Schools closed due to COVID-19: Students unable to recover from psychological impact

New Delhi: Schools have been closed for the longest time in the history of India due the Covid-19 pandemic and as impact of this many students are now unable to recover from its psychological impact.

Recent reports have shown that the closure of schools for such a long period has a direct and serious impact on students’ learning ability and mental health.

According to a report, only 8 per cent children in villages have access to online education, while in many places up to 37 per cent students have dropped out.

In fact, lakhs of students have dropped out due to repeated closures of their schools. Many of them lost out on their schooling as proper infrastructure and resources for online education are beyond their reach.

Eminent welfare economist Jean Dreze, who kept a close eye on the socio-economic consequences of the pandemic, in collaboration with several researchers, conducted an in-depth study on online and offline learning of school children. The study, titled ‘Emergency Report on School Education’, concluded that only 8 per cent of school children in rural India have access to online education while at least 37 per cent have dropped out completely.

Similarly, a research conducted by Azim Premji University in five states has found direct evidence of a fall in learning ability of students. Research has also revealed that children are lagging behind in basic skills such as reading, comprehension, or solving simple math problems, which is worrying.

A few months ago, considering the decrease in active Covid cases, many states opened schools and allowed teaching in the classroom. But the sudden surge due to the Omicron variant again forced the closure of the institutions.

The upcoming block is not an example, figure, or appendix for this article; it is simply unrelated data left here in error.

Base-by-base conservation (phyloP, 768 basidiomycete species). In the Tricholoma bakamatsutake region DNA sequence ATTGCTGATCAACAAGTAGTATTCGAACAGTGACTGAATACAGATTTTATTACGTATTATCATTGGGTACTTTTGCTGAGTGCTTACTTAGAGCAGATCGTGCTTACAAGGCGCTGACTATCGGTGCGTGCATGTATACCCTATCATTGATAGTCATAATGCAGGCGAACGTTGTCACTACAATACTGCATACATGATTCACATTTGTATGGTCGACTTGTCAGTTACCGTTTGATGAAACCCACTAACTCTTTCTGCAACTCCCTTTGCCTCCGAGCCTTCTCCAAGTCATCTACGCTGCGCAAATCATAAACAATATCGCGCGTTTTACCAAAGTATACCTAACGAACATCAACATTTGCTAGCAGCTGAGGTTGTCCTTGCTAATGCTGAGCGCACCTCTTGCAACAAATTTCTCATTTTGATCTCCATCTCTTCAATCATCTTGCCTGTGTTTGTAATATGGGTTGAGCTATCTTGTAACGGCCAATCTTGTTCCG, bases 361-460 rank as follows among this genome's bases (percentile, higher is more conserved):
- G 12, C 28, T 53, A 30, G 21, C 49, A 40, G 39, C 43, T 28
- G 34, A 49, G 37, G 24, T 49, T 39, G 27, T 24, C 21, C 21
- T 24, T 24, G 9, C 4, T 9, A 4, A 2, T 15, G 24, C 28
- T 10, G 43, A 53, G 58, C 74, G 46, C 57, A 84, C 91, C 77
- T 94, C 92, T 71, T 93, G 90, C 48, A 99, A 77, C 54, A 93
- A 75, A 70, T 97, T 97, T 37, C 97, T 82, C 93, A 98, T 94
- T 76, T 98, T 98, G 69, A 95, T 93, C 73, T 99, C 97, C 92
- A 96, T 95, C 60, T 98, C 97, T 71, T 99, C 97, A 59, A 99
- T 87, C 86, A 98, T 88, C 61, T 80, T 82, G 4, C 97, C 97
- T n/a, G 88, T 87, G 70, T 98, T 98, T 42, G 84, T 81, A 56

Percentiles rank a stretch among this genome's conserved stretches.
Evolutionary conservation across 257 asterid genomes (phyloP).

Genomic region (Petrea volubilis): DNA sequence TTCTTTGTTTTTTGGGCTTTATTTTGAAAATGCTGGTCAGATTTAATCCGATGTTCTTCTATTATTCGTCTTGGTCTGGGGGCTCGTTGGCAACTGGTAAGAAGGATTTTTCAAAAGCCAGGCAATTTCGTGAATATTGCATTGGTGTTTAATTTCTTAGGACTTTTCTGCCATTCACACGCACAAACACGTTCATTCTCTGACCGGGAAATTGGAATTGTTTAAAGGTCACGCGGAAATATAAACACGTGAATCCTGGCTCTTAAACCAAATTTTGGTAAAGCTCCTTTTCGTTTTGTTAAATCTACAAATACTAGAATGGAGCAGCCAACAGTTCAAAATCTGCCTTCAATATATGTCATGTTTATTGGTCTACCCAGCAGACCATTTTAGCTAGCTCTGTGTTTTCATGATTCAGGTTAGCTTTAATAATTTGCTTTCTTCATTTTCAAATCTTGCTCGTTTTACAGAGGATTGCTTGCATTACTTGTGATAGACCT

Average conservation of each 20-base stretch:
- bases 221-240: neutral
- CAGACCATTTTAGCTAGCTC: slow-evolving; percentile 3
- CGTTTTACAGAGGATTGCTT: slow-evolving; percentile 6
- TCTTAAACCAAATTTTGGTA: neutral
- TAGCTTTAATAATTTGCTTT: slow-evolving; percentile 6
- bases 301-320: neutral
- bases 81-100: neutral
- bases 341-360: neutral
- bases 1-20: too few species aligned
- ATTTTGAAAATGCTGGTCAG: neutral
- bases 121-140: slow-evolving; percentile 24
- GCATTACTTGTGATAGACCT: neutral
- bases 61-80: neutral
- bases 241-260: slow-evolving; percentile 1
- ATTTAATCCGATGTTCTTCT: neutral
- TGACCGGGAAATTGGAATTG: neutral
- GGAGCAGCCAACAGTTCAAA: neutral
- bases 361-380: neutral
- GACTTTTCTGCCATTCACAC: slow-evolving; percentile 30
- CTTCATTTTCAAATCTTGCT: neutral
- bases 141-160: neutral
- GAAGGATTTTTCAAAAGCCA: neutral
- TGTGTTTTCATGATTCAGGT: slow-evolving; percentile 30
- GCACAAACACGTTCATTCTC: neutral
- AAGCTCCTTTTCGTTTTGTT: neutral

However, now education experts and leading educationists of the country have asserted that frequent and sudden closure of schools can ruin the future of the students.

Vishnu Karthik, Director, Heritage Group of Schools, says, “The frequent closure, and intermittent opening of schools has been a very upsetting experience for students and teachers. This has not only increased the stress and dilemma of the children but has also affected their socio-emotional side badly. We feel that like many other countries, we should also keep schools open during this time. One of the biggest upheavals of the Covid period is the prolonged closure of schools and educational institutions. The vaccination age also needs to be lowered so that students come back to their schools to study again.”

In the era of online education, there is no dearth of such students who are deprived of the facilities such as the Internet. The education of such students came to a halt which has also affected their overall development.

The findings of various researches have shown that due to the closure of schools in the Covid-19 era, children’s ability to learn has decreased while their stress has increased. Simultaneously their mutual attachment has also decreased.

Researchers have also suggested that loneliness and psychological problems have been reported in many students along with anxiety and depression. Therefore, it is crucially important to rethink ways of dealing with the pandemic today.

Many world-class experts are in favour of reopening the schools with strict enforcement of safety measures instead of complete closure. At the same time, in case the Covid positivity rate increases, the government has the option to shut down schools.

Commenting on the issue, Rohit Sen Bajaj, Director, Pathways School, says, “It is easy to say that the virtual-hybrid-virtual cycle has become the ‘norm’ but the transition is not easy. The scholastic and social-emotional skills that children develop through interaction in school classrooms and corridors are not possible in a virtual classroom.”

Praveen Raju, co-chairman of FICCI ARISE and founder of Suchitra Academy, is also in favour of reopening the school.

“Due to the prolonged closure of the school, the general education of the students has been badly affected and the gap between the resourceful and resourceless students has increased further. You can also imagine the reality of Indian education in which most of the students do not even have a digital device and hence it is difficult to continue online education. India is one of the countries with the longest school closures and now the World Bank, UNESCO, experts at home and abroad are all warning against the long-term ill-effects of closing schools,” he says.

Academics say that in this crisis, all concerned stakeholders will have to strengthen safety measures and especially in states, where the positivity rate is low, the decision of schools’ closure should be reconsidered.


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